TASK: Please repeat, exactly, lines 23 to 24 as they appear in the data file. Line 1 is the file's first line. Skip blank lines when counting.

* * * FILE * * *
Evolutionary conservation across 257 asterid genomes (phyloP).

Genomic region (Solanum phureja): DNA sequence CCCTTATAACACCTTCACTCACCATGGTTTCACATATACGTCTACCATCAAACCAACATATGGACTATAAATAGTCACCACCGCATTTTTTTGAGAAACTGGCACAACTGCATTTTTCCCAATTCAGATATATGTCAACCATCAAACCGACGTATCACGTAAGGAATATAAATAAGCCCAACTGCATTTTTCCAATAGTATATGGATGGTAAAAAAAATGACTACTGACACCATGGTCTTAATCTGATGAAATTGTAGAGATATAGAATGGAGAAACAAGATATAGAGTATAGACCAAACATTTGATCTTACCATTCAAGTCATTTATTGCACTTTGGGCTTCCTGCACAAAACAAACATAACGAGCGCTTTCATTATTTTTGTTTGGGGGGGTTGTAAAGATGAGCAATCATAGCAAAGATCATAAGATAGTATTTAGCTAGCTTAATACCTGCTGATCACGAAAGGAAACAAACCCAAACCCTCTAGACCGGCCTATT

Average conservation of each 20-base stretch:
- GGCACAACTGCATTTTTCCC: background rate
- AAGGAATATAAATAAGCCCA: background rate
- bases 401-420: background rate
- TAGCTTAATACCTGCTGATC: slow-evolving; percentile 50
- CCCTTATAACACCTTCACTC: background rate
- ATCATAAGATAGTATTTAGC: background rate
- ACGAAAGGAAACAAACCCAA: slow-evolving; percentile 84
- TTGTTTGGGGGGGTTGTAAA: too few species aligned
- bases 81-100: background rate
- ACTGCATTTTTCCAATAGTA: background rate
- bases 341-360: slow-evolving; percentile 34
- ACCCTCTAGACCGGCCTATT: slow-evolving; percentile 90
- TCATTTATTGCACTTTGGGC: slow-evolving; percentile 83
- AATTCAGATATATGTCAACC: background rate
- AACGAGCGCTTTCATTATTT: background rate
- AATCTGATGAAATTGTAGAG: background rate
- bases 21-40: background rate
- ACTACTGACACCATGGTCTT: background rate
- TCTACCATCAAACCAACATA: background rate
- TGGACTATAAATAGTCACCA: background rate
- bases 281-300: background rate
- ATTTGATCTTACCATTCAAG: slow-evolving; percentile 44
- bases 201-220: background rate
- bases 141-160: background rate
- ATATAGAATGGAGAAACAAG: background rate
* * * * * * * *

- TGGACTATAAATAGTCACCA: background rate
- bases 281-300: background rate